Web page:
[All the University of Amsterdam images were spliced together from 20+ screencaps. They are linked through to large versions, but note that very large images were uploaded to Flickr in which all the map text should to be legible. However, the Flash zoom module at the source site provides the highest resolution views.]


I think I'll refrain from providing additional commentary on this occasion, save for noting that the above array of maps are a sampling and not intended as a comprehensive visual timeline arrangement. Many important examples are missing (some are scattered through the archives here) and this selection only covers one century of a tradition that probably dates back to the early 14th century work of Opicinus de Canistris.

I recommend reviewing the Dogs of War post from last year which has some general background notes/links and Roderick Barron's illustrated article [pdf], 'Bringing the map to life: European satirical maps, 1845-1945' is worth reading.

See also:



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30 June 2009 @ 02:41 am

Eye Spy
satire: 2 owls ice-skating

A Pair of Skating Owls (first half of 17th century)

The artist is said by the Rijksmuseum to be Adriaen Pietersz van de Venne but the engraver may have been Jacob Matham - previously - according to the intermediary source, Artpx. (some background stains have been removed) [Thanks Ian!]
"Above the couple a banderole announces 'how well we suit each other', in other words, 'each to his own'. The owls are intended to show that people should consort with their own sort: poor with poor, rich with rich, owl with owl."



griffin


fantastical animal



rhinoceros and unicorn

Known as 'Das Tierbuch des Petrus Candidus' (animal book), this 1460 Vatican Library Manuscript by the Italian humanist, Pier Candido Decembrio, continues the tradition of early natural history books in the manner of Pliny the Elder, the Physiologus and Thomas of Cantimpré which served as Candido's sources.

Commissioned by Ludovico Gonzaga, Marquis of Mantua, 'Das Tierbuch' describes all known real and mythical animals, but the wonderful illustrations were a 16th century addition to the manuscript. One way we know this is because the rhinoceros drawing is an exact copy of Albrecht Dürer's famous 1515 stylised depiction of the animal.

The colourful images above (the top one has been background cleaned and only the third one can be enlarged) come from Austria's University of Salzburg Book of the Month series where other interesting critters can be found. Their illustrations were scanned from a 1984 reprint of 'Das Tierbuch des Petrus Candidus'.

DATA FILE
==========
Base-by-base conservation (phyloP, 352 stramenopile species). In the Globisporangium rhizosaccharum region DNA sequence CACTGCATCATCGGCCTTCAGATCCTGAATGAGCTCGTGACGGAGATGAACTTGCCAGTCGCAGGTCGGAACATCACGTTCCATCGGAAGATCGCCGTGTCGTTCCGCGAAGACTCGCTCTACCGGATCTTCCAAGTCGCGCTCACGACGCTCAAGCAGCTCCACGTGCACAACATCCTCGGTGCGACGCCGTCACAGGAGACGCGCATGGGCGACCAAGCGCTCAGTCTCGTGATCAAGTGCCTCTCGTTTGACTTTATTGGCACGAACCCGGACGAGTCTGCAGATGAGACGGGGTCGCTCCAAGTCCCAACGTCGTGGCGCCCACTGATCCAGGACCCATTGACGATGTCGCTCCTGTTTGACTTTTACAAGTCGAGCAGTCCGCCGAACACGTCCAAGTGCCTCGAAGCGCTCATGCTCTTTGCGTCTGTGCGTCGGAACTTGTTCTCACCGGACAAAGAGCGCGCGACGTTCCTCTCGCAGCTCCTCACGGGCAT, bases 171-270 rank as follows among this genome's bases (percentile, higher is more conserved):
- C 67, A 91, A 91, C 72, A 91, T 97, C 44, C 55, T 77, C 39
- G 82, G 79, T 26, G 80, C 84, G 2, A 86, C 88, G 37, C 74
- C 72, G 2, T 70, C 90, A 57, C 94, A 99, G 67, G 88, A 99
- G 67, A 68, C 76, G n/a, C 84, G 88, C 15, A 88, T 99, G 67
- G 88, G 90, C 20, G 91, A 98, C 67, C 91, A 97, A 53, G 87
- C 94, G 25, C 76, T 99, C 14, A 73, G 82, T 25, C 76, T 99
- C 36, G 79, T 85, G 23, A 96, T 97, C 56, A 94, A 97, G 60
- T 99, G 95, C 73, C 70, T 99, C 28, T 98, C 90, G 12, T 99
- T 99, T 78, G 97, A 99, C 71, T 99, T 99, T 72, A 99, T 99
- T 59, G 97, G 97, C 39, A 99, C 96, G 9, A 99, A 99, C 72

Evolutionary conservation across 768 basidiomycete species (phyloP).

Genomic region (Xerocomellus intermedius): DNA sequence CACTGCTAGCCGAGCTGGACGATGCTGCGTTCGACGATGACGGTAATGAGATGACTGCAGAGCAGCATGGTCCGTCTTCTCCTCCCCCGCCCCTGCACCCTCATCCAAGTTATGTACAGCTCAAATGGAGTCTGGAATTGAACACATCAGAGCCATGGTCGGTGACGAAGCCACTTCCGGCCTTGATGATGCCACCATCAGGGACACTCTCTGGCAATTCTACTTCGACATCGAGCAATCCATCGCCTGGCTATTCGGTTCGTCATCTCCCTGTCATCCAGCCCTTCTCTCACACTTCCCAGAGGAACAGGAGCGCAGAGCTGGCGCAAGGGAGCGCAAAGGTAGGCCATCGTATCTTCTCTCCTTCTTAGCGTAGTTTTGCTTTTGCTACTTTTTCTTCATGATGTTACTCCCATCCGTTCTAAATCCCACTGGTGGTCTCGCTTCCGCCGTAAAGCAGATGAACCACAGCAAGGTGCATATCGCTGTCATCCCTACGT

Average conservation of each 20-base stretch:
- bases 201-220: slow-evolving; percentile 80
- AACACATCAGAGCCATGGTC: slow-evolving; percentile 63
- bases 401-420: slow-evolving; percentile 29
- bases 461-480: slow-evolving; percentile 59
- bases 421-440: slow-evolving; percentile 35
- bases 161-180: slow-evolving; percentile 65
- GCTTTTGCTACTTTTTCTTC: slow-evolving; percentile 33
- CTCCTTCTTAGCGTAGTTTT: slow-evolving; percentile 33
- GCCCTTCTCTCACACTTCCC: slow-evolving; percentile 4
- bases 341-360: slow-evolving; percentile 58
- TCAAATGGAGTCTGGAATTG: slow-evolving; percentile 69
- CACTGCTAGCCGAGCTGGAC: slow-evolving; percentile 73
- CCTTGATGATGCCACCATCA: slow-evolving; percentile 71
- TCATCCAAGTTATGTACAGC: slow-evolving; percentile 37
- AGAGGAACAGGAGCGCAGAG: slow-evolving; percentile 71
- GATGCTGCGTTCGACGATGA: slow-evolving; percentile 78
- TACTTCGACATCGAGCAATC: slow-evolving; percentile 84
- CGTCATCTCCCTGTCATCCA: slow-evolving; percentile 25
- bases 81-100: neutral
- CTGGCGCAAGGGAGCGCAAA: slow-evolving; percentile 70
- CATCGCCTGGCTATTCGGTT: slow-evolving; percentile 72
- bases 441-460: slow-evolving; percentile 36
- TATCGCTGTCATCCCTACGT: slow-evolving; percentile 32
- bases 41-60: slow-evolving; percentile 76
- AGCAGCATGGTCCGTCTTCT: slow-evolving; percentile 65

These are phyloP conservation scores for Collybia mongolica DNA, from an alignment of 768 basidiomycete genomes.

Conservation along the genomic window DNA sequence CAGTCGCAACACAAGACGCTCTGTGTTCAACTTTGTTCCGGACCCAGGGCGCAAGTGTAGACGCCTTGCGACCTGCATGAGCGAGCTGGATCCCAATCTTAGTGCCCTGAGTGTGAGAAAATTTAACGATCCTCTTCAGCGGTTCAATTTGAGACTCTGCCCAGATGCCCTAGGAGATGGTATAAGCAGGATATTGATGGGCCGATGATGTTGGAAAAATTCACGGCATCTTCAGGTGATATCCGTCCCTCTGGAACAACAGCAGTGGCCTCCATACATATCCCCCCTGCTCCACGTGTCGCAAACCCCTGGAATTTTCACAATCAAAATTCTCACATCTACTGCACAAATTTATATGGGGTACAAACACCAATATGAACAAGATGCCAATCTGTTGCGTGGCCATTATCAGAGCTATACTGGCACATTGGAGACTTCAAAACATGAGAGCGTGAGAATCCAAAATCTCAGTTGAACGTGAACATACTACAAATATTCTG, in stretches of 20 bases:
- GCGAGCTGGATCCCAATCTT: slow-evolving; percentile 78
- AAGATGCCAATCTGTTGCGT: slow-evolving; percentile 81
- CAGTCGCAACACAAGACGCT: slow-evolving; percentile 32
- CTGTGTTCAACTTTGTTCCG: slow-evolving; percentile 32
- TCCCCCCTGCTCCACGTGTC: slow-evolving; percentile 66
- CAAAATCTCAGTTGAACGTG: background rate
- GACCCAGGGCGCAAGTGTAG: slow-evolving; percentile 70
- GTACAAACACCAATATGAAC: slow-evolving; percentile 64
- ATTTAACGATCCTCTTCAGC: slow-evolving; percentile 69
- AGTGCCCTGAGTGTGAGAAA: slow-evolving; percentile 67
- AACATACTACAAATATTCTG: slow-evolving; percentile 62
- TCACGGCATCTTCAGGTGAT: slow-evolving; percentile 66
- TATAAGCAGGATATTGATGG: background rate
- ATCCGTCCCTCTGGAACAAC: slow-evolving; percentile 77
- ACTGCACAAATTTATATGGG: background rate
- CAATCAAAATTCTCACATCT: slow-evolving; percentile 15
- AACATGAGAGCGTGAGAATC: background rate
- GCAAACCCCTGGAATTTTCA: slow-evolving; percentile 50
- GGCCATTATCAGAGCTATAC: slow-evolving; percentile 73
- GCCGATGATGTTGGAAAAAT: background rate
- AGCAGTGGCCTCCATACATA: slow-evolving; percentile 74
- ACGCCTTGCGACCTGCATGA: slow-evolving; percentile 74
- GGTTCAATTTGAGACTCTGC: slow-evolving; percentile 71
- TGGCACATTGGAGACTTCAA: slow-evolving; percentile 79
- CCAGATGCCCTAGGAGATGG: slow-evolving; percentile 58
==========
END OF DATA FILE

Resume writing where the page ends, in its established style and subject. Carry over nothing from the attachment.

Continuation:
medieval drawing of whale on beach

'Das Buch von Kaiser Sigmund' by Eberhard Windeck (The Life and Times of Emperor Sigismund) is expected to fetch between £1 million to £1.5 million when it comes up for auction at Sotheby's in London on July 7. [Lot 26 has a number of images and copious background notes] I'm obliged to the enterprising Wikimedia user, Pölkkyposkisolisti, who managed to extract the large version of the image and upload it in double-quick time. If there was a payroll, I would consider putting them on it.
"This is one of the great vernacular chronicles of the fifteenth century, and a major (and often unique) source for the life of Sigismund of Luxembourg (1368-1437) [..]
Eberhard Windeck (c. 1380- c.1440) was a member of a successful merchant family of Mainz. He first met Sigismund in Prague in 1395. He travelled extensively throughout Europe, both for business and on diplomatic missions, living at various times in Paris, Vienna, Buda, Nuremberg, Venice, and other cities.

His contacts and sources of information are formidable. He entered the service of Sigismund in 1414, and accompanied him to the Council of Constance and elsewhere. The Buch von Kaiser Sigmund is a celebration of the emperor's close involvement in very many major events, including the resolution of the papal schism, the Hussite Wars (there is a fine illustrated account here of the burning of Jan Hus in 1415), and the story of Joan of Arc, including what are reputed to be the earliest known pictures of Joan of Arc, who was martyred in 1431."
"[F]olio 88r, the catching of a vast whale at Dunkirk which yielded 120 tonnes of blubber, with the whale (depicted as an enormous green-backed fish) is hacked at by a man, note as Windeck is present in the picture this may well record that he was an eye-witness to this event."



Histoire naturelle des perroquets by François Le Vaillant 1801-1805 (Sotheby's)

IN: 'Histoire Naturelle des Perroquets' by François Le Vaillant (1801-1805)

The book sold recently at Sotheby's for $195K [Philobiblos lists this and other results from the sale] {the parrot illustrations above have been cropped slightly}
"After he had made himself Emperor, it was part of Napoleon's deliberate policy to initiate a series of magnificent publications that would vie with those undertaken on the orders of Louis XIV. These were sent as presents to crowned heads, men of science, and learned bodies, in evidence of the splendours of the Empire ... The works of Levaillant owe their sumptuous character to ... this impetus. His 'Histoire Naturelle des Perroquets' is, unwittingly, a part of the glories of Napoleonic France"



falconer with birds

'Le Fauconnier' (The Falconer)
17th century; watercolour/gouache on vellum (spliced from screenshots)

"A charming view of a falconer or falcon seller playing a wind instrument and carrying 7 birds on a hoop suspended from his neck. The figure's turban suggests an Indian or Mughal origin for the wearer.

In France, falconry achieved its greatest development in complexity, scale and magnificence in the seventeenth century under Louis XIII. The king owned 300 birds, subdivided into six specialized équipages, for hunting the heron, the kite and the crow, the flight at the river, the flight at the partridge, and so on. Numerous paintings, tapestries and works of literature survive from this period. In the Indian sub-continent, falconry appears to have been known from at least 600 years BC. Falconry became especially popular with the nobility and the Mughals were keen falconers."